Transitions in health care settings for frequent and infrequent users of emergency departments: a population-based retrospective cohort study

Abstract Background Efforts to reduce emergency department (ED) volumes often target frequent users. We examined transitions in care across ED, hospital, and community settings, and in-hospital death, for high system users (HSUs) compared to controls. Methods Population-based databases provided ED visits and hospitalizations in Alberta and Ontario, Canada. The retrospective cohort included the top 10% of all the ED users during 2015/2016 (termed HSUs) and a random sample of controls (4 per each HSU) from the bottom 90% per province. Rates of transitions among ED, hospitalization, community settings, and in-hospital mortality were adjusted for sociodemographic and ED variables in a multistate statistical model. Results There were 2,684,924 patients and 579,230 (21.6%) were HSUs. Patient characteristics associated with shorter community to ED transition times for HSUs included Alberta residence (ratio of hazard ratio [RHR] = 1.11, 95% confidence interval [CI] 1.11,1.12), living in areas in the lower income quintile (RHR = 1.06, 95%CI 1.06,1.06), and Ontario residents without a primary health care provider (RHR = 1.13, 95%CI 1.13,1.14). Once at the ED, characteristics associated with shorter ED to hospital transition times for HSUs included higher acuity (e.g., RHR = 1.70, 95% CI 1.61, 1.81 for emergent), and for many diagnoses including chest pain (RHR = 1.71, 95%CI 1.65,1.76) and gastrointestinal (RHR = 1.66, 95%CI 1.62,1.71). Once admitted to hospital, HSUs did not necessarily have longer stays except for conditions such as chest pain (RHR = 0.90, 95% CI 0.86, 0.95). HSUs had shorter times to death in the ED if they presented for cancer (RHR = 2.51), congestive heart failure (RHR = 1.93), myocardial infarction (RHR = 1.53), and stroke (RHR = 1.84), and shorter times to death in-hospital if they presented with cancer (RHR = 1.29). Conclusions Differences between HSUs and controls in predictors of transitions among care settings were identified. Co-morbidities and limitations in access to primary care are associated with more rapid transitions from community to ED and hospital among HSUs. Interventions targeting these challenges may better serve patients across health systems.. Trial registration Not applicable.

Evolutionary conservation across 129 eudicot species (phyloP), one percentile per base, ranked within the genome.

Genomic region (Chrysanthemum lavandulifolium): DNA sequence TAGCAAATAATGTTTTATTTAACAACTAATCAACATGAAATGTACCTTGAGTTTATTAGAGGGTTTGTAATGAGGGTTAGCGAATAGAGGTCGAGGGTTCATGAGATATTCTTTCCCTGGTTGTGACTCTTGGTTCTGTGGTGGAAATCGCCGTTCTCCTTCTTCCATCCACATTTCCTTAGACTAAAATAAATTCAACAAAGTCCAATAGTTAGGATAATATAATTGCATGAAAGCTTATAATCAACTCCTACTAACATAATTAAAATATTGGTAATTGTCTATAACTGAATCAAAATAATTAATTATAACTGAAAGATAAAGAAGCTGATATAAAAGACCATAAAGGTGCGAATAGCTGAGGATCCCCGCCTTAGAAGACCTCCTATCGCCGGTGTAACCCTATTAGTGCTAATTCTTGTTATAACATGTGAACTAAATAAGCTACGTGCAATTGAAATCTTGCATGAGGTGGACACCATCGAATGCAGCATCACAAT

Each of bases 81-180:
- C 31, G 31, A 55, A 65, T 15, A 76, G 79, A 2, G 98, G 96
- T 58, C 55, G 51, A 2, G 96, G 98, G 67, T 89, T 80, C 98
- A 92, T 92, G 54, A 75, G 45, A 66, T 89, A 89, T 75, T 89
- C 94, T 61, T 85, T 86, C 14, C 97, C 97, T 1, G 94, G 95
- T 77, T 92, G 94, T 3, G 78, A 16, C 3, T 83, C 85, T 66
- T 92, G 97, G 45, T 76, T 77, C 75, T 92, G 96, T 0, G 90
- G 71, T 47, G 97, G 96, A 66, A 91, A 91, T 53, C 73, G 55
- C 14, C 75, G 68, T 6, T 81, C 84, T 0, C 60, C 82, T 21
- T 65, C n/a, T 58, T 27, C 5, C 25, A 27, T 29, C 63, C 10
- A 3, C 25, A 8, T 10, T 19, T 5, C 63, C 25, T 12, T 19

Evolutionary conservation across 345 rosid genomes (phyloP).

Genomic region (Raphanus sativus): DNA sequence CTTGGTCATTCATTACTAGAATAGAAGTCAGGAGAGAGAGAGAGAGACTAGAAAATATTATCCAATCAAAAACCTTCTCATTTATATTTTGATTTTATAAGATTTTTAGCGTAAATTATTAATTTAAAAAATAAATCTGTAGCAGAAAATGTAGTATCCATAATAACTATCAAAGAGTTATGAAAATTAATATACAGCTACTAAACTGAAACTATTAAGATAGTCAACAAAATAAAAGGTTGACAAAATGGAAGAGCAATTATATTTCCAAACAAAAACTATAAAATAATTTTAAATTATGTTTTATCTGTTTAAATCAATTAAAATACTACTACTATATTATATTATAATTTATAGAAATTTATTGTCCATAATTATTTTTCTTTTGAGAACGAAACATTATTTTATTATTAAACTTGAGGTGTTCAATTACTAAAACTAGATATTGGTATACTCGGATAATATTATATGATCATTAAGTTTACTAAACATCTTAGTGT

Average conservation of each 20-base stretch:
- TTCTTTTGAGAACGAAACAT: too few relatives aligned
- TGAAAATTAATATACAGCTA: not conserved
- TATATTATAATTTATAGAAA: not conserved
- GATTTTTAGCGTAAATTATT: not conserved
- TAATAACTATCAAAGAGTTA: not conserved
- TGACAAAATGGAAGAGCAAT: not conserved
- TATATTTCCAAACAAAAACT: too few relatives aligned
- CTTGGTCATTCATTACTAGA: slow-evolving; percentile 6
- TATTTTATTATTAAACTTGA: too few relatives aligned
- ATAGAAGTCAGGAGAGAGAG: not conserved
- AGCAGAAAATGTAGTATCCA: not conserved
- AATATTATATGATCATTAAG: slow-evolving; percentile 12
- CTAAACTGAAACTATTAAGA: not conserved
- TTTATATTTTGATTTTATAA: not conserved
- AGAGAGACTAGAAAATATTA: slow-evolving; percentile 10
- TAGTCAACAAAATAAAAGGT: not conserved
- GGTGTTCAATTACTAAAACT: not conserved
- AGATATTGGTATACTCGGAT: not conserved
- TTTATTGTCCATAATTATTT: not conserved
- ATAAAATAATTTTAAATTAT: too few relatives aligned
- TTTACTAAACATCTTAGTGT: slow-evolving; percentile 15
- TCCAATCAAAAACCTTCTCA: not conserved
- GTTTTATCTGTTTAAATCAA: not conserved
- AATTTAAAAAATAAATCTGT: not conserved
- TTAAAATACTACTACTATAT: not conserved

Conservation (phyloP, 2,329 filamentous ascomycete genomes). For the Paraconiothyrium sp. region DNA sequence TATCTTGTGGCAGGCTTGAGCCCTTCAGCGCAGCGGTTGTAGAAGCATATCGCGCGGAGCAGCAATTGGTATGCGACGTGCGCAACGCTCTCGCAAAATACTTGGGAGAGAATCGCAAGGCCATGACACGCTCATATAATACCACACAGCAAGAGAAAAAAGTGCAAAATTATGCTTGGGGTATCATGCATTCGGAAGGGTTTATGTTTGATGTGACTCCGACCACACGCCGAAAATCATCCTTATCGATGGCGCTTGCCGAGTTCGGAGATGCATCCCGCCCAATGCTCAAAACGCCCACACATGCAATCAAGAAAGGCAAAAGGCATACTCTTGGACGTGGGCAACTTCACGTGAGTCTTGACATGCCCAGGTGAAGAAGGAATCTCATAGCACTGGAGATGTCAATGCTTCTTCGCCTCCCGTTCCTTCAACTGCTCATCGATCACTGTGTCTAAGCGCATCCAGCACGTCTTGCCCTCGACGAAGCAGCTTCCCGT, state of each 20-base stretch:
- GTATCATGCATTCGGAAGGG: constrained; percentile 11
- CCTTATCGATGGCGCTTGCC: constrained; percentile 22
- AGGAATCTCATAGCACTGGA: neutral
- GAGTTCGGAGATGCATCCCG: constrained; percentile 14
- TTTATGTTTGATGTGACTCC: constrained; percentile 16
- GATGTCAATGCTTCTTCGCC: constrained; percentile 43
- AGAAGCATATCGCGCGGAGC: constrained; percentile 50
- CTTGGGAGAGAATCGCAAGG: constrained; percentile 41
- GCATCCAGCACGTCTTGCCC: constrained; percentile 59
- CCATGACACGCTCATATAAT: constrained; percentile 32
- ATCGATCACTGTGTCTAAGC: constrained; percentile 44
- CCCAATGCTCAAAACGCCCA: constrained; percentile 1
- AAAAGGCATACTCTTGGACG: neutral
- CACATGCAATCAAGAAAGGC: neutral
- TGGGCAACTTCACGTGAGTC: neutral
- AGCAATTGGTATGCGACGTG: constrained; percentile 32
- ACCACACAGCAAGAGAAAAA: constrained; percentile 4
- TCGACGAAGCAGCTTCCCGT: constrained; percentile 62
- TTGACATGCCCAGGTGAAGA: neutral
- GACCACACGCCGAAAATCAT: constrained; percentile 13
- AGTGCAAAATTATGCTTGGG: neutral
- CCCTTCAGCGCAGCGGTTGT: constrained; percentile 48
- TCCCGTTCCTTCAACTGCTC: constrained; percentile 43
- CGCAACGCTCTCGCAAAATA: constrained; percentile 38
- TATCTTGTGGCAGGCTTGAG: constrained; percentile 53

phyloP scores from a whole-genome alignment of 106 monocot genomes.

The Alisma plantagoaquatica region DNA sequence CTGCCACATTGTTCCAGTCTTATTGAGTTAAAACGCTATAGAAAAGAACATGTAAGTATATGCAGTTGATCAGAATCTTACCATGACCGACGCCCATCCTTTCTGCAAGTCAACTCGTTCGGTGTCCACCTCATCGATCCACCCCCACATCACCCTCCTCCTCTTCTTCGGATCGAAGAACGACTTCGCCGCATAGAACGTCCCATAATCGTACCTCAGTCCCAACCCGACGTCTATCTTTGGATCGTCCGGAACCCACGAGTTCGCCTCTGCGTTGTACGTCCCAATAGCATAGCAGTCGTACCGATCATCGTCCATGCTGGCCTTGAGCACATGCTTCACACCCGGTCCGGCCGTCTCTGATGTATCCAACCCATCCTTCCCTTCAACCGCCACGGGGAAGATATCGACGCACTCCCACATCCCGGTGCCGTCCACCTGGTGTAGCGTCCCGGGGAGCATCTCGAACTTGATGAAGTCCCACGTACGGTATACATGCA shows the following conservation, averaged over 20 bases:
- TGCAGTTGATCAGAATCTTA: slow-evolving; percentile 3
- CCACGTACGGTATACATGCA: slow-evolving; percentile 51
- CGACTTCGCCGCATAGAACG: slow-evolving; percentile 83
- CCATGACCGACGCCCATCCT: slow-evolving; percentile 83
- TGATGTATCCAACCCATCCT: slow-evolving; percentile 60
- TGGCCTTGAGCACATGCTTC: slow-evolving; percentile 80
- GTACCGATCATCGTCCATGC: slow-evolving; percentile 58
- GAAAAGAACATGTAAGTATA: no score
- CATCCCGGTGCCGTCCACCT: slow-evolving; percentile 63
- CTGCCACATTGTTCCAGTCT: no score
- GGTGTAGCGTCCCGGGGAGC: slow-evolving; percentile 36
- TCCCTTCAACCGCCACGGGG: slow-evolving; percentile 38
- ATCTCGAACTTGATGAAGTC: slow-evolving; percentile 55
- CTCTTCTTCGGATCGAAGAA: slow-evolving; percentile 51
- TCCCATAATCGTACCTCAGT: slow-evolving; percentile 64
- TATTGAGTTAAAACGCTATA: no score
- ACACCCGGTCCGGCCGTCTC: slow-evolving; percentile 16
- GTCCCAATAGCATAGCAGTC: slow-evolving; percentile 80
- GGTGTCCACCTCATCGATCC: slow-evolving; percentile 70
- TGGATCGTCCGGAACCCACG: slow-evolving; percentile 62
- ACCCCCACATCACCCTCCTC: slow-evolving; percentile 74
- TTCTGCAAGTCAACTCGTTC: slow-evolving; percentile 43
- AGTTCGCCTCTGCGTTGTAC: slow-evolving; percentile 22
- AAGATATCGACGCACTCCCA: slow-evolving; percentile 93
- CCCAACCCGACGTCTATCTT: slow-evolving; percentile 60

BMC Health Services Research. 2023 Nov 14;23(1):1250